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South Africa has always been a country with problems of water scarcity. The ominous Day Zero narrative in Cape Town has brought water security into our daily lives and has made us pay closer attention to issues of water demand and availability. Additional challenges, including pollution, poor management and infrastructure maintenance, wastage and excessive consumption, burden our resources. Schalk Mouton explores how we can learn from the current crisis and turn South Africa into a water-secure country for all its citizens.
We've heard it so many times before. Every time a government official speaks about water issues in South Africa, they mention that South Africa is a "water-scarce" country. However, until the current water 'crisis' fully developed in Cape Town, and the ominous-sounding phrase "Day Zero' became a daily headline in newspapers, few were actively mobilised around water as a valuable resource.
Water - Middle-class - Supply - Water - Situation
Water has always been cheap and, for the middle-class South African at least, there has always been a constant, reliable supply of water. But will such a situation continue without careful risk management and planning?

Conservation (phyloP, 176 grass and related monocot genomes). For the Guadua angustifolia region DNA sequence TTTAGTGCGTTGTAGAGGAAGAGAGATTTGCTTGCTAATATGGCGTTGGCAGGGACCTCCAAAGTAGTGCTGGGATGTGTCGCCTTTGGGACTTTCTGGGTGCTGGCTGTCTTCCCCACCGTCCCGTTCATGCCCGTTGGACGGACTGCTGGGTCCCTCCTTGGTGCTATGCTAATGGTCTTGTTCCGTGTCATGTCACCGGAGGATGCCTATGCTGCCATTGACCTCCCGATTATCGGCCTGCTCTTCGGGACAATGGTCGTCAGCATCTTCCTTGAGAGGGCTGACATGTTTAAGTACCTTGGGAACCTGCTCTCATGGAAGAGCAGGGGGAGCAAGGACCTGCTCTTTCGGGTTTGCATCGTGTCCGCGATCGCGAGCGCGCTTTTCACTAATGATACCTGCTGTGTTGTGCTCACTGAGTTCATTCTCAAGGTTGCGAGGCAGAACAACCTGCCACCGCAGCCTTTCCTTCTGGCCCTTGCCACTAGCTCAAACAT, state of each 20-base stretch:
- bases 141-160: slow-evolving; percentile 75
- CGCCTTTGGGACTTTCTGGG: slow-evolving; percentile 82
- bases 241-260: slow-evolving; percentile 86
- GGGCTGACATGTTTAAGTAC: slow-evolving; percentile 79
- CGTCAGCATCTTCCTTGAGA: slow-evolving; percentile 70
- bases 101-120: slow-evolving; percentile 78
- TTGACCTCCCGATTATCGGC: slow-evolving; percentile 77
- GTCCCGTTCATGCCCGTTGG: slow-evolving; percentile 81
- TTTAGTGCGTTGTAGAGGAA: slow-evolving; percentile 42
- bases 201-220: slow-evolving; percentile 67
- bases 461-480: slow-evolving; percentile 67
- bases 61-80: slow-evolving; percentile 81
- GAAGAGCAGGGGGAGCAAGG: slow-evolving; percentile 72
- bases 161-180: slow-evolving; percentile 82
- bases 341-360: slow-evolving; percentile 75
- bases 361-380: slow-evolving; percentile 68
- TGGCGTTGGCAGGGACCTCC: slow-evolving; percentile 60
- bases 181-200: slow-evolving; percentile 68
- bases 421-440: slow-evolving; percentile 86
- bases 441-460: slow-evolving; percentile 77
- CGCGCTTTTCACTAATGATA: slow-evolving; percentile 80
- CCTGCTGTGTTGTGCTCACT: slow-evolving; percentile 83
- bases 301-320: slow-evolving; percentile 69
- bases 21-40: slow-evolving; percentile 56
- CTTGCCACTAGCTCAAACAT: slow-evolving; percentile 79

The current water situation in Cape Town can teach us a number of lessons that could assist us in working towards a more water secure Gauteng – and the country as a whole.
Cape - Town - Scientists - Climate - Variability
"What is going on in Cape Town, scientists argue, is the 'new normal' with climate variability and climate change," says Professor Coleen Vogel, Distinguished Professor in Climate change, Vulnerability and Adaptability at the Global Change Institute. "Although we cannot say with certainty when droughts will occur, projected outlooks are that we could experience more frequent events, such as drought occurring with greater magnitude."
South Africa is a dry country. It has an annual surface water runoff (from rain) of 49 billion cubic metres. With an annual rainfall average of 490mm, South Africa has just over...
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